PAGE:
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Combustion Inhibition and Enhancement of Cup-Burner Flames by CF3Br,C2HF5, C2HF3Cl2, and C3H2F3Br



Gregory T. Linteris, F Takahashi, Viswanath R. Katta


Numerical simulations of cup-burner flames in normal Earth gravity have been performed to study the combustion inhibition and unwanted enhancement by fire-extinguishing agents CF3Br (Halon 1301) and some potential replacements (C2HF5, C2HF3Cl2, and C3H2F3Br). A propane-ethanol-water mixture, prescribed for a Federal Aviation Administration (FAA) aerosol can explosion simulator test, was used as the fuel. The time-dependent, two-dimensional numerical code, which includes a detailed kinetic model (up to 241 species and 3918 reactions), diffusive transport, and a gray-gas radiation model, revealed unique two-zone flame structure and predicted the minimum extinguishing concentration of agent when added to the air stream. The general trend was similar to, but stronger than, that in microgravity flames studied previously (for two of the agents). The peak reactivity spot (i.e., reaction kernel) at the flame base stabilized a trailing flame in a buoyancy-induced entrainment flow. As the volume fraction of agent in the coflow (Xa) increased gradually: (1) the premixed-like reaction kernel weakened (but nonetheless formed at higher temperature and velocity); (2) the flame base detached from the burner rim and stabilized increasingly inwardly and higher above the burner rim, until finally, blowoff-type extinguishment occurred; (3) the calculated maximum flame temperature remained nearly constant ( 1800 K) or mildly increased; and (4) the total heat release of the entire flame decreased (inhibited) for CF3Br but increased (enhanced) for the halon replacements. In the trailing flame with C2HF5, a two-zone flame structure (with two heat- release-rate peaks) developed: in the inner zone, H2O (a product of hydrocarbon-O2 combustion and a fuel component) was converted further to HF and CF2O through exothermic reactions occurring in the outer zone, where exothermic reactions of the inhibitor also released heat; CO2 was formed in-between. Thus, addition of C2HF5 resulted in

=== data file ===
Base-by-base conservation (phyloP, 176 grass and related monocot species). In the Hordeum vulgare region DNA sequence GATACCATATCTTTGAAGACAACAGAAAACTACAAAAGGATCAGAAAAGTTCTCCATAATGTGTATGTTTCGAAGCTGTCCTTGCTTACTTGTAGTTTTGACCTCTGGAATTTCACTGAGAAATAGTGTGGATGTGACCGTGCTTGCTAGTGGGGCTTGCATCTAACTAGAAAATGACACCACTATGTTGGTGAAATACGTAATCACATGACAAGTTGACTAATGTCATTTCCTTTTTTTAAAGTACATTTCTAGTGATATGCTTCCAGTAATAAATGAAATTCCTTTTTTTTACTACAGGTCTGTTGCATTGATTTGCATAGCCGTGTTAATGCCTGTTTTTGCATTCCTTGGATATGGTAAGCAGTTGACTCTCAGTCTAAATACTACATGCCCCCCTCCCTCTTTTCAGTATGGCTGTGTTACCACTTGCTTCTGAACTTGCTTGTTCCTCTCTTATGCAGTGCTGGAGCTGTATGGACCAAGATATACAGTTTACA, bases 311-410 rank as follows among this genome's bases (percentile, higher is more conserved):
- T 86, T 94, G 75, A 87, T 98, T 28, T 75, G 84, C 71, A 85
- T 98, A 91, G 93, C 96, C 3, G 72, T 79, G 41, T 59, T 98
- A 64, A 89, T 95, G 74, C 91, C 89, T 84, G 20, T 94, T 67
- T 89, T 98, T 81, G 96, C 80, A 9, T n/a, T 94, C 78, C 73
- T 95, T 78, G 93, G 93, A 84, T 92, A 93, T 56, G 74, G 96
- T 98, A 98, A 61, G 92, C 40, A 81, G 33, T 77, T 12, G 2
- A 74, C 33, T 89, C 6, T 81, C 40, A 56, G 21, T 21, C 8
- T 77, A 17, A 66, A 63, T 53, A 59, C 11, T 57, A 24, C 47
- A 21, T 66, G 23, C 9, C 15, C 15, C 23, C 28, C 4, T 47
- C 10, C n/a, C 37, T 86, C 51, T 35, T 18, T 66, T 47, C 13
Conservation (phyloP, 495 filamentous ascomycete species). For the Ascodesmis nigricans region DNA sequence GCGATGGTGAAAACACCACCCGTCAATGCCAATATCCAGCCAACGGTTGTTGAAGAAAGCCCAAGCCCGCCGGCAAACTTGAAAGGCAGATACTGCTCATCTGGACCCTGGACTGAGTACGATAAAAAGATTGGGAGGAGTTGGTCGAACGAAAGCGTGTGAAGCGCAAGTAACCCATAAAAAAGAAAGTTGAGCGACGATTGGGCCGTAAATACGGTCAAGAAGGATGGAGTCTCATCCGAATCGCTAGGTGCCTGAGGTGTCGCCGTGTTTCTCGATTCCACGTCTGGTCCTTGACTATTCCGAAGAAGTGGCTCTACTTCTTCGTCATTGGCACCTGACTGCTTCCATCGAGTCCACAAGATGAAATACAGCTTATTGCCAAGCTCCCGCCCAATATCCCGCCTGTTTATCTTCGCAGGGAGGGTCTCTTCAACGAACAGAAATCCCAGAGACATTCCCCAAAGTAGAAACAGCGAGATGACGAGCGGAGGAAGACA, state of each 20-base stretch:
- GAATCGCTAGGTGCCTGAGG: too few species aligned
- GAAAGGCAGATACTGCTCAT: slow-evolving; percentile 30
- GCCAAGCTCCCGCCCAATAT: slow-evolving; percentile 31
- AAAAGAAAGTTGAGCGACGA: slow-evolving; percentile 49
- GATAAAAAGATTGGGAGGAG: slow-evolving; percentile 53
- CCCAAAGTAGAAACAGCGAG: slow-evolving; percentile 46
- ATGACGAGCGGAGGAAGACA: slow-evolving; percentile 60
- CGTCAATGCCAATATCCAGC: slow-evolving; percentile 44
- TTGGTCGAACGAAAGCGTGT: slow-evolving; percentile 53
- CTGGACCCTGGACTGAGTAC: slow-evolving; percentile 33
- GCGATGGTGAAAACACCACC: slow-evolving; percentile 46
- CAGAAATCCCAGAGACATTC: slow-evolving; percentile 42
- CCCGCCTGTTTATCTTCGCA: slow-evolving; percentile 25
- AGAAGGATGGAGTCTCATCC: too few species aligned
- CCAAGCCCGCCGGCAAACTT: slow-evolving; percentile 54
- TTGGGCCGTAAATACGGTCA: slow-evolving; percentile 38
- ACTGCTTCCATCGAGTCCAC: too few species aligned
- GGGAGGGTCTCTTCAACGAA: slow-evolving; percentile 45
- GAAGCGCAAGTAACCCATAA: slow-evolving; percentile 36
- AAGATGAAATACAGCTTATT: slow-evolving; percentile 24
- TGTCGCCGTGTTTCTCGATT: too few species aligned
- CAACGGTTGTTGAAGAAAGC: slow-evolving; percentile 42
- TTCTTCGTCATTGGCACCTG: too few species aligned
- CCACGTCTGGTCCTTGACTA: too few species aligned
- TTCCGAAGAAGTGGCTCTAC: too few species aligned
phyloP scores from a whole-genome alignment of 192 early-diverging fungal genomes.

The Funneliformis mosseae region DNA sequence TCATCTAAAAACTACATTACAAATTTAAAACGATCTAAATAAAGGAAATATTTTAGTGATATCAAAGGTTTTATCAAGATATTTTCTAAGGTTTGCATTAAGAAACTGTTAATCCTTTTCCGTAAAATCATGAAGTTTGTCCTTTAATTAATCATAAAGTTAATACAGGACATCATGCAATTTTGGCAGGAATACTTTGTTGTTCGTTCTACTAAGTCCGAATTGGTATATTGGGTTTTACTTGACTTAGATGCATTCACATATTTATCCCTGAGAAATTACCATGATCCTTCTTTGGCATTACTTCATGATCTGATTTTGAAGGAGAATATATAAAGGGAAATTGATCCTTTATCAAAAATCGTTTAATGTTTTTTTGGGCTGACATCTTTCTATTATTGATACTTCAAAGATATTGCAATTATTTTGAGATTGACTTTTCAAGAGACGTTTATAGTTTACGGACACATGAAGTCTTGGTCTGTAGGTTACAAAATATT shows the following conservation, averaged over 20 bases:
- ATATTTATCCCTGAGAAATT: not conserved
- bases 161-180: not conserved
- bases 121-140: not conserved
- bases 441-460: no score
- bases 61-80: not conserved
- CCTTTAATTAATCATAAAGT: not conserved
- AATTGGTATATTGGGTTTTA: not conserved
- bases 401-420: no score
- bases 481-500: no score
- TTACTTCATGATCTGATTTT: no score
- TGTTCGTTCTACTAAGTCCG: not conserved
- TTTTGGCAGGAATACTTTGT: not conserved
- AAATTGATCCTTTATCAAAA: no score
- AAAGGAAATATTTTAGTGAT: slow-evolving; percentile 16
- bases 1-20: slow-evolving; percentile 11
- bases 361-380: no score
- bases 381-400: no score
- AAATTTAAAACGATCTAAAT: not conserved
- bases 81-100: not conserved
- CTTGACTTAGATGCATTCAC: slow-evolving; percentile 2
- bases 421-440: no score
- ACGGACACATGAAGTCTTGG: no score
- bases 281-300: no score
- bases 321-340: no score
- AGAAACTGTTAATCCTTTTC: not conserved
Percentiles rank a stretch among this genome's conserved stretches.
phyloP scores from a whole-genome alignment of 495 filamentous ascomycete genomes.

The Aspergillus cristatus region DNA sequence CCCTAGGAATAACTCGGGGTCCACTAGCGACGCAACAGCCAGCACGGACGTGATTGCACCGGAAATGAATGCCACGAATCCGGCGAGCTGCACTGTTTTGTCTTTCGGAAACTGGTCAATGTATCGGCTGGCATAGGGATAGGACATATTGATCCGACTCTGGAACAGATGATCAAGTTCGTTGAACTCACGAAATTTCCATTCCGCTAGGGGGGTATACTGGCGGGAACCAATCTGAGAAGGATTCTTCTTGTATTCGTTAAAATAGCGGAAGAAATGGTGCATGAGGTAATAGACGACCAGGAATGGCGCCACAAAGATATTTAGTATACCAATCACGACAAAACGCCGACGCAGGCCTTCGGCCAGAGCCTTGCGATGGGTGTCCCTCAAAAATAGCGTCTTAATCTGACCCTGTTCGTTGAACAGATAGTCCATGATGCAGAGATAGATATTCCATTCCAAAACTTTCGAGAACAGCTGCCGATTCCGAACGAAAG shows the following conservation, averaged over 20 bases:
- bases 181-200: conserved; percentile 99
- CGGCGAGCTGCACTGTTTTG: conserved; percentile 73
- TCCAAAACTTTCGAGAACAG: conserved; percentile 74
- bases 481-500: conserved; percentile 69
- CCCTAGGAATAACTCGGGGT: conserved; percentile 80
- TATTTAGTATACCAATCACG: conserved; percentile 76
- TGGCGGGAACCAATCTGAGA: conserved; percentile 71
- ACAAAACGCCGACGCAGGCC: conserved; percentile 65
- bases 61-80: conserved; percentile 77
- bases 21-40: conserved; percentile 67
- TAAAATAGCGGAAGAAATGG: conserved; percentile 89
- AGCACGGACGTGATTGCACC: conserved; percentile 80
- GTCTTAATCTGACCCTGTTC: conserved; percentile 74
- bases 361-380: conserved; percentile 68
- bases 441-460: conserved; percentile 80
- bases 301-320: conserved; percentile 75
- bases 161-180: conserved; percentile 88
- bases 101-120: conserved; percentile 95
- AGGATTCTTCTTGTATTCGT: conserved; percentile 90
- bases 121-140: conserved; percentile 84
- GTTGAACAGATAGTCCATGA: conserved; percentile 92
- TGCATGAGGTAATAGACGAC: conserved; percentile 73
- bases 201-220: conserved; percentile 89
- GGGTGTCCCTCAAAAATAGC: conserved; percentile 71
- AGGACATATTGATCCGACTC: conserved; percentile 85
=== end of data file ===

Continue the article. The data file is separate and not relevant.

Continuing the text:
Proceedings of the Combustion Institute


Aircraft cargo-bay fire suppression, Halon 1301 replacement, HFC-125, HCFC-123, 2-BTP


Linteris, G. , Takahashi, F. and Katta, V. (2015), Combustion Inhibition and Enhancement of Cup-Burner Flames by CF3Br,C2HF5, C2HF3Cl2, and C3H2F3Br, Proceedings of the Combustion Institute, [online], (Accessed April 13, 2024)
Created March 13, 2015, Updated February 19, 2017